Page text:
• UN ESCWA United Nations Economic and Social Commission for Western Asia • Located in Beirut since 1997 • 17 Member States February 2014 www.escwa.un.org 3 View slide
  • Organizational Chart Sustainable Development Policies Division SDPD Energy Section EnS Economic Development and Globalization Division EDGD U N E S C W A Social Development Division SDD Information Communication and Technology Division ICTD Statistics Division SD Emerging Conflicts and Related Issues ECRI Food and Environmental Policies Section FEPS Water Resources Section WRS ESCWA Centre for Women ECW Administrative Services Division ASD February 2014 www.escwa.un.org 4 View slide
  • Al Baz I. 2011. Wastewater Treatment and Reuse February 2014 www.escwa.un.org 5
  • Wastewater Treatment and Reuse MENA Region Volume of WW (109 m3 / yr) 10.88 6.47 4.36 Choukr-Allah R. 2012. Reused Untreated Treated Total produced 2.18 Wastewater Reuse Index (WRI*) February 2014 www.escwa.un.org 6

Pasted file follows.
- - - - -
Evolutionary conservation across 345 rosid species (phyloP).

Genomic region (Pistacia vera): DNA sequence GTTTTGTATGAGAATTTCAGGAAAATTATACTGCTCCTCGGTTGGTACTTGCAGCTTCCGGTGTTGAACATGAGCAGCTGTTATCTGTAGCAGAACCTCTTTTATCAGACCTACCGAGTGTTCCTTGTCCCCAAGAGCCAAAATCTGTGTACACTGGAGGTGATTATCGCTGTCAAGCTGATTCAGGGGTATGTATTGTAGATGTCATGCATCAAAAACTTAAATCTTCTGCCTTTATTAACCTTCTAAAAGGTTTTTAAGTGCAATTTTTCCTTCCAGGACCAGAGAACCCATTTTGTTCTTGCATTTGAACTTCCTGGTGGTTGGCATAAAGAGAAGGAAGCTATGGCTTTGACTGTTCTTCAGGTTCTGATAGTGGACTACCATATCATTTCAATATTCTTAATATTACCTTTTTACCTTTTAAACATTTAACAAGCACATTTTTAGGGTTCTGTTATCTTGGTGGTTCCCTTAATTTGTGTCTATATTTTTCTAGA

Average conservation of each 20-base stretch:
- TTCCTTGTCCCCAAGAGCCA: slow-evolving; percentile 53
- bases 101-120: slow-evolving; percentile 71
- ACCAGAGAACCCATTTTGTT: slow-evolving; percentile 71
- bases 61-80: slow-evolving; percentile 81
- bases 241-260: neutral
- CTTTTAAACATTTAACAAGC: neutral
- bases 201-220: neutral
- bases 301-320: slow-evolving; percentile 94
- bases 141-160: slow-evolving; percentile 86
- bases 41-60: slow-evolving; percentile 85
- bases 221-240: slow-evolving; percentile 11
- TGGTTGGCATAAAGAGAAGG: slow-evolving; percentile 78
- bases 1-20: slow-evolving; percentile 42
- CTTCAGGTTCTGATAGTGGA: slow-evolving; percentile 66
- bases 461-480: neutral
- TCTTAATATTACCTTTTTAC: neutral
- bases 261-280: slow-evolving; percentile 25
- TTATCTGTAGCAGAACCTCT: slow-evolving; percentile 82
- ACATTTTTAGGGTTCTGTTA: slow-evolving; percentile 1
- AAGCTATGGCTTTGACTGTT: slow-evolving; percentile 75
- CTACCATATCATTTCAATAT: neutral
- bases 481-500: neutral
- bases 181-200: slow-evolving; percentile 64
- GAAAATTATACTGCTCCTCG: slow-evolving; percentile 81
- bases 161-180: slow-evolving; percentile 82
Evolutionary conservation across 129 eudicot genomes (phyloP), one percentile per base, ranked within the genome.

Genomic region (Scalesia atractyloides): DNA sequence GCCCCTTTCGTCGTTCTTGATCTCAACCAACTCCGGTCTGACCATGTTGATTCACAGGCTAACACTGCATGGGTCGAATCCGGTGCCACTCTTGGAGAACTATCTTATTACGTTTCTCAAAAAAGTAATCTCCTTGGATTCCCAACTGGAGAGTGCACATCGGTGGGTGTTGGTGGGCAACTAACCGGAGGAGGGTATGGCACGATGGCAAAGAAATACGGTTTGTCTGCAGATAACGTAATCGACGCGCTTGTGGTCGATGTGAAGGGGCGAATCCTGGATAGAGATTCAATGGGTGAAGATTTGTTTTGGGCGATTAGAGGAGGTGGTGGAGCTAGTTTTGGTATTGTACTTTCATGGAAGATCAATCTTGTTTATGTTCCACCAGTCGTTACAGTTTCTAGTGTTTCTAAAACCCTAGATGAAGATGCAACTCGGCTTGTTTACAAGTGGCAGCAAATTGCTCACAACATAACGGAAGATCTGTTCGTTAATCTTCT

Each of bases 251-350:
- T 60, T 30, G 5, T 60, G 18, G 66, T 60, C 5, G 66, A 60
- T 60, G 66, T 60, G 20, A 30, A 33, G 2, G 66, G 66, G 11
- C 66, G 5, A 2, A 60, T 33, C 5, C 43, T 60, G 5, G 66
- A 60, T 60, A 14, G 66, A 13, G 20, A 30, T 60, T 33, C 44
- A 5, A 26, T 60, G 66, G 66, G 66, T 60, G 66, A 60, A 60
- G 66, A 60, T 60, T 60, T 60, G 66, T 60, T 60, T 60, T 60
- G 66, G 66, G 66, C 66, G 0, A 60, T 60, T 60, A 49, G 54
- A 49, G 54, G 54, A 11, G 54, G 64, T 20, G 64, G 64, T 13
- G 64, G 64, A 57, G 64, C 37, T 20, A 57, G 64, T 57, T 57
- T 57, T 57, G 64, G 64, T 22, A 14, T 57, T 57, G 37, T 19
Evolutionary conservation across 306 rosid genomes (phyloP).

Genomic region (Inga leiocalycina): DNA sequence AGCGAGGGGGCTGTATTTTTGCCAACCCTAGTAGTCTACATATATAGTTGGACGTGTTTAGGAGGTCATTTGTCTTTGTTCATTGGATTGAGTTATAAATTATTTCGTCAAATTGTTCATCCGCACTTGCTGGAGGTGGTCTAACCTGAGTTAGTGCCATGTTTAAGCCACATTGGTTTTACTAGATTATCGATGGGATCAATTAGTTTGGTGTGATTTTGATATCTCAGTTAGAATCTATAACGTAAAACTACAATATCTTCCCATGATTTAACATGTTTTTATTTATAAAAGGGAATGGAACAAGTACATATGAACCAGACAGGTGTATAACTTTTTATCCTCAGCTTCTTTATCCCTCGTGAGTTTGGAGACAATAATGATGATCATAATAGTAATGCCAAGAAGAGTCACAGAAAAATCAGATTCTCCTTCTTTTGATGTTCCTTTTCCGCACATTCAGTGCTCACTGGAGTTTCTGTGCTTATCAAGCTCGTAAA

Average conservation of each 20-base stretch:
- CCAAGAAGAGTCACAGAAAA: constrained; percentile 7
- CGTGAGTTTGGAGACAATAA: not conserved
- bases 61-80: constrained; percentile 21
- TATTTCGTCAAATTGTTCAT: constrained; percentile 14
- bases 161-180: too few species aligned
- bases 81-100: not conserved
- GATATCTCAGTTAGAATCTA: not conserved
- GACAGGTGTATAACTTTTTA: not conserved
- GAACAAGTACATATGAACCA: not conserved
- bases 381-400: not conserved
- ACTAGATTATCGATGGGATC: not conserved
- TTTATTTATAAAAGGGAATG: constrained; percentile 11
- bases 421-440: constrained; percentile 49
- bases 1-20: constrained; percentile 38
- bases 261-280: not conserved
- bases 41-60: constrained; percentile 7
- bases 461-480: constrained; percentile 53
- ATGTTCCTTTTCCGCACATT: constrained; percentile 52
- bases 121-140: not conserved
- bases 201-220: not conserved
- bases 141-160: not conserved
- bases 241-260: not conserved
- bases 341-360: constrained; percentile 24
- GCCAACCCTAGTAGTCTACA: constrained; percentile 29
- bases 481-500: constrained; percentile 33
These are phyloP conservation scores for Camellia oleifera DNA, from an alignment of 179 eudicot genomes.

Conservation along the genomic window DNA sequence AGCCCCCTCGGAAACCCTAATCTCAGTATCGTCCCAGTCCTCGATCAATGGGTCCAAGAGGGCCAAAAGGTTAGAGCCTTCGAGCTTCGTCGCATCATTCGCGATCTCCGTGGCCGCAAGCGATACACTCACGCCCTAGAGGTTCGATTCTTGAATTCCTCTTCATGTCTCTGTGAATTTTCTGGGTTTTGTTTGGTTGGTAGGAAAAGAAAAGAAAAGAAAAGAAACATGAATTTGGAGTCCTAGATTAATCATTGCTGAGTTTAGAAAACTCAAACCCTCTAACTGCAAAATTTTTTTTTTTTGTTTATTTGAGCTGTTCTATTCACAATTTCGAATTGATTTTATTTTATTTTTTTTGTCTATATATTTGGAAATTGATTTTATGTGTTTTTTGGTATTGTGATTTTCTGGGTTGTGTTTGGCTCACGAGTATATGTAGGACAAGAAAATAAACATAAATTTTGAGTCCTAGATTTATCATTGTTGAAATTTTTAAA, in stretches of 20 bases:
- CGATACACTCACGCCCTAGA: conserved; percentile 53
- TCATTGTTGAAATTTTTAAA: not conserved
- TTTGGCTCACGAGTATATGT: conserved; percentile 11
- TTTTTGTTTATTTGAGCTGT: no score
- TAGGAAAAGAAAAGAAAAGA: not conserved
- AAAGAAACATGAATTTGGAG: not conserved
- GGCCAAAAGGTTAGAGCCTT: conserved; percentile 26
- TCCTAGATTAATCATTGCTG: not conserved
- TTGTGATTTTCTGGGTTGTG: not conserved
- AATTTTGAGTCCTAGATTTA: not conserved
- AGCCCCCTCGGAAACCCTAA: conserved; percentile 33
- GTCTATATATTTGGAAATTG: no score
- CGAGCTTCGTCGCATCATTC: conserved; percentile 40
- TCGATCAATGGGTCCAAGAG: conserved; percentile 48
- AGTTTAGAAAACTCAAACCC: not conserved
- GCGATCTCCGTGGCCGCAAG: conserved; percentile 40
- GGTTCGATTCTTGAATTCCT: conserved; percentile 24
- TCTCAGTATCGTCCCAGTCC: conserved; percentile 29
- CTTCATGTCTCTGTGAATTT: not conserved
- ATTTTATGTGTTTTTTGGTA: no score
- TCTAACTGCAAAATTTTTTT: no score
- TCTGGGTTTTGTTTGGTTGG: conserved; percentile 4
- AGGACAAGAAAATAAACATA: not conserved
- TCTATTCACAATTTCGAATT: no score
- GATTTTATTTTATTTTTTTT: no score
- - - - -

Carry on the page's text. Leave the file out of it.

• Wastewater Treatment and Reuse “3R” Approach from Solid Waste Management Applied to Wastewater Treatment and Reuse Reduce Reuse Recycle February 2014 www.escwa.un.org 7
  • Domestic Reuse: “Grey Water” Drinking 10% Cleaning 5% Surendran S. 1998, Jefferson B et al., 2004, http://guelph.ca Reduce Green Buildings: “Grey Water” Bath 35% Laundry 20% Toilet 30% February 2014 www.escwa.un.org 8
  • Reduce Marsh Plants Pump February 2014 Drainage pipe www.escwa.un.org Reed Bed Treatment: • WW passing through soil filter planted with wetlands vegetation • WW undergoes chemical, physical and biological treatments • Treated WW is collected in tanks via drainage pipes • Treated WW can be directly reused 9 Sustainable Sanitation Alliance. 2009. Reed Bed Treatment and Reuse, UAE